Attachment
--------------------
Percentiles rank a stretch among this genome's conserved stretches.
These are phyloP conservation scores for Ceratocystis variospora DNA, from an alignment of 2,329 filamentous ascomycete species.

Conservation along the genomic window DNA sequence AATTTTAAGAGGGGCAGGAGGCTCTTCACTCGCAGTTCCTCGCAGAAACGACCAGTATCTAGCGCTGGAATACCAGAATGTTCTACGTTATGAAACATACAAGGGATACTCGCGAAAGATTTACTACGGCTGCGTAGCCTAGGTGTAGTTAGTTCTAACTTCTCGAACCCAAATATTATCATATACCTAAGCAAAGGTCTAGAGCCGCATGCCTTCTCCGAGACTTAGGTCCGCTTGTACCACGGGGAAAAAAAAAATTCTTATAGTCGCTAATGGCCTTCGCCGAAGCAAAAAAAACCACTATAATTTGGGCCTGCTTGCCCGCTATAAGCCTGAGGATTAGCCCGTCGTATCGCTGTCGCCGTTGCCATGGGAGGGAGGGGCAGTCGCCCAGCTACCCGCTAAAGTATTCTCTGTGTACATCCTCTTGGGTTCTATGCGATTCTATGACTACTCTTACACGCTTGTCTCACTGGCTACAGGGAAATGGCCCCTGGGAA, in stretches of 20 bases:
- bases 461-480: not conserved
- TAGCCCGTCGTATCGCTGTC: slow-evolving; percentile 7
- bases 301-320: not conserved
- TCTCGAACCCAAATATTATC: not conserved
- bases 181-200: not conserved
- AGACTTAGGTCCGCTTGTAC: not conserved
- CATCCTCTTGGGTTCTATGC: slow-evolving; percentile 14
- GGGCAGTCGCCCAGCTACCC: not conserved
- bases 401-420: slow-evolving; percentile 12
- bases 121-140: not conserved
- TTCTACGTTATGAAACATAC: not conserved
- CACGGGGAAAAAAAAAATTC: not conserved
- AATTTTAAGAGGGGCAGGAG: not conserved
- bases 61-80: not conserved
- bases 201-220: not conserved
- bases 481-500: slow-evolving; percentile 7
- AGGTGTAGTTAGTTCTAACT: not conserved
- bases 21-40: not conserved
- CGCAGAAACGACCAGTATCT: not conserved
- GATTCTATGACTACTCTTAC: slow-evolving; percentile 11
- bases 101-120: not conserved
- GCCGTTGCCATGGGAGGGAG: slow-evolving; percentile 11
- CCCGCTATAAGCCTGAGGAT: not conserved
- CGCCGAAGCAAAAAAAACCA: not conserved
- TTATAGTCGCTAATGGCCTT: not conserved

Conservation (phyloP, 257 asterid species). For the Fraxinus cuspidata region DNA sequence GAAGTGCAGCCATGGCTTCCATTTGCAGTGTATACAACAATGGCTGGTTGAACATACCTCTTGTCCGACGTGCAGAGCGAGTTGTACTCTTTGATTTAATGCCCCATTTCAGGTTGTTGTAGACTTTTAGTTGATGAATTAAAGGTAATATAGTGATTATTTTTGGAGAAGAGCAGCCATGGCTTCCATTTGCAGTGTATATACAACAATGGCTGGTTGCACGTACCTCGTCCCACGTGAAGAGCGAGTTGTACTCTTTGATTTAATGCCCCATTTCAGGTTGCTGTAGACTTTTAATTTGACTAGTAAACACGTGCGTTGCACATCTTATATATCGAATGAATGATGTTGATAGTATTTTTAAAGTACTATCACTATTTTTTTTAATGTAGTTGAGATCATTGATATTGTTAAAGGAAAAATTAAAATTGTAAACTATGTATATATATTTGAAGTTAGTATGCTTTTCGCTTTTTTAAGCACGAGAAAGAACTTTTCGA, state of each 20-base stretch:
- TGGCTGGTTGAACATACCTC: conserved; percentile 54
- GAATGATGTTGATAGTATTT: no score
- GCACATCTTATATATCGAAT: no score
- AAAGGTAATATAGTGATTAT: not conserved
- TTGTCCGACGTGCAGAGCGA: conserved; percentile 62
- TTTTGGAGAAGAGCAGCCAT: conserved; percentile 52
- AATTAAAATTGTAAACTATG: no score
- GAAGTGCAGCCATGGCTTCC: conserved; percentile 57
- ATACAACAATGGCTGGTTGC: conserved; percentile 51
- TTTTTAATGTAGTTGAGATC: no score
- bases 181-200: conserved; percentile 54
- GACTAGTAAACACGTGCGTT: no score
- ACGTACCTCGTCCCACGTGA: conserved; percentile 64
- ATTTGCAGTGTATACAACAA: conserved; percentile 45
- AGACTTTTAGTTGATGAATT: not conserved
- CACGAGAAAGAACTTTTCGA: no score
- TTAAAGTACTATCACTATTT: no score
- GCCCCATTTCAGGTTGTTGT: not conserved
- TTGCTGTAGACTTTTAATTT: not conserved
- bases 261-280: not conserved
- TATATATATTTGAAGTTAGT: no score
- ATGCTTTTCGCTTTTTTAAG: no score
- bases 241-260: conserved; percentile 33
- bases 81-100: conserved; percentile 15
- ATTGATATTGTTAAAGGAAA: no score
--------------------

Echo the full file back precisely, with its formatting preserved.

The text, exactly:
Percentiles rank a stretch among this genome's conserved stretches.
These are phyloP conservation scores for Ceratocystis variospora DNA, from an alignment of 2,329 filamentous ascomycete species.

Conservation along the genomic window DNA sequence AATTTTAAGAGGGGCAGGAGGCTCTTCACTCGCAGTTCCTCGCAGAAACGACCAGTATCTAGCGCTGGAATACCAGAATGTTCTACGTTATGAAACATACAAGGGATACTCGCGAAAGATTTACTACGGCTGCGTAGCCTAGGTGTAGTTAGTTCTAACTTCTCGAACCCAAATATTATCATATACCTAAGCAAAGGTCTAGAGCCGCATGCCTTCTCCGAGACTTAGGTCCGCTTGTACCACGGGGAAAAAAAAAATTCTTATAGTCGCTAATGGCCTTCGCCGAAGCAAAAAAAACCACTATAATTTGGGCCTGCTTGCCCGCTATAAGCCTGAGGATTAGCCCGTCGTATCGCTGTCGCCGTTGCCATGGGAGGGAGGGGCAGTCGCCCAGCTACCCGCTAAAGTATTCTCTGTGTACATCCTCTTGGGTTCTATGCGATTCTATGACTACTCTTACACGCTTGTCTCACTGGCTACAGGGAAATGGCCCCTGGGAA, in stretches of 20 bases:
- bases 461-480: not conserved
- TAGCCCGTCGTATCGCTGTC: slow-evolving; percentile 7
- bases 301-320: not conserved
- TCTCGAACCCAAATATTATC: not conserved
- bases 181-200: not conserved
- AGACTTAGGTCCGCTTGTAC: not conserved
- CATCCTCTTGGGTTCTATGC: slow-evolving; percentile 14
- GGGCAGTCGCCCAGCTACCC: not conserved
- bases 401-420: slow-evolving; percentile 12
- bases 121-140: not conserved
- TTCTACGTTATGAAACATAC: not conserved
- CACGGGGAAAAAAAAAATTC: not conserved
- AATTTTAAGAGGGGCAGGAG: not conserved
- bases 61-80: not conserved
- bases 201-220: not conserved
- bases 481-500: slow-evolving; percentile 7
- AGGTGTAGTTAGTTCTAACT: not conserved
- bases 21-40: not conserved
- CGCAGAAACGACCAGTATCT: not conserved
- GATTCTATGACTACTCTTAC: slow-evolving; percentile 11
- bases 101-120: not conserved
- GCCGTTGCCATGGGAGGGAG: slow-evolving; percentile 11
- CCCGCTATAAGCCTGAGGAT: not conserved
- CGCCGAAGCAAAAAAAACCA: not conserved
- TTATAGTCGCTAATGGCCTT: not conserved

Conservation (phyloP, 257 asterid species). For the Fraxinus cuspidata region DNA sequence GAAGTGCAGCCATGGCTTCCATTTGCAGTGTATACAACAATGGCTGGTTGAACATACCTCTTGTCCGACGTGCAGAGCGAGTTGTACTCTTTGATTTAATGCCCCATTTCAGGTTGTTGTAGACTTTTAGTTGATGAATTAAAGGTAATATAGTGATTATTTTTGGAGAAGAGCAGCCATGGCTTCCATTTGCAGTGTATATACAACAATGGCTGGTTGCACGTACCTCGTCCCACGTGAAGAGCGAGTTGTACTCTTTGATTTAATGCCCCATTTCAGGTTGCTGTAGACTTTTAATTTGACTAGTAAACACGTGCGTTGCACATCTTATATATCGAATGAATGATGTTGATAGTATTTTTAAAGTACTATCACTATTTTTTTTAATGTAGTTGAGATCATTGATATTGTTAAAGGAAAAATTAAAATTGTAAACTATGTATATATATTTGAAGTTAGTATGCTTTTCGCTTTTTTAAGCACGAGAAAGAACTTTTCGA, state of each 20-base stretch:
- TGGCTGGTTGAACATACCTC: conserved; percentile 54
- GAATGATGTTGATAGTATTT: no score
- GCACATCTTATATATCGAAT: no score
- AAAGGTAATATAGTGATTAT: not conserved
- TTGTCCGACGTGCAGAGCGA: conserved; percentile 62
- TTTTGGAGAAGAGCAGCCAT: conserved; percentile 52
- AATTAAAATTGTAAACTATG: no score
- GAAGTGCAGCCATGGCTTCC: conserved; percentile 57
- ATACAACAATGGCTGGTTGC: conserved; percentile 51
- TTTTTAATGTAGTTGAGATC: no score
- bases 181-200: conserved; percentile 54
- GACTAGTAAACACGTGCGTT: no score
- ACGTACCTCGTCCCACGTGA: conserved; percentile 64
- ATTTGCAGTGTATACAACAA: conserved; percentile 45
- AGACTTTTAGTTGATGAATT: not conserved
- CACGAGAAAGAACTTTTCGA: no score
- TTAAAGTACTATCACTATTT: no score
- GCCCCATTTCAGGTTGTTGT: not conserved
- TTGCTGTAGACTTTTAATTT: not conserved
- bases 261-280: not conserved
- TATATATATTTGAAGTTAGT: no score
- ATGCTTTTCGCTTTTTTAAG: no score
- bases 241-260: conserved; percentile 33
- bases 81-100: conserved; percentile 15
- ATTGATATTGTTAAAGGAAA: no score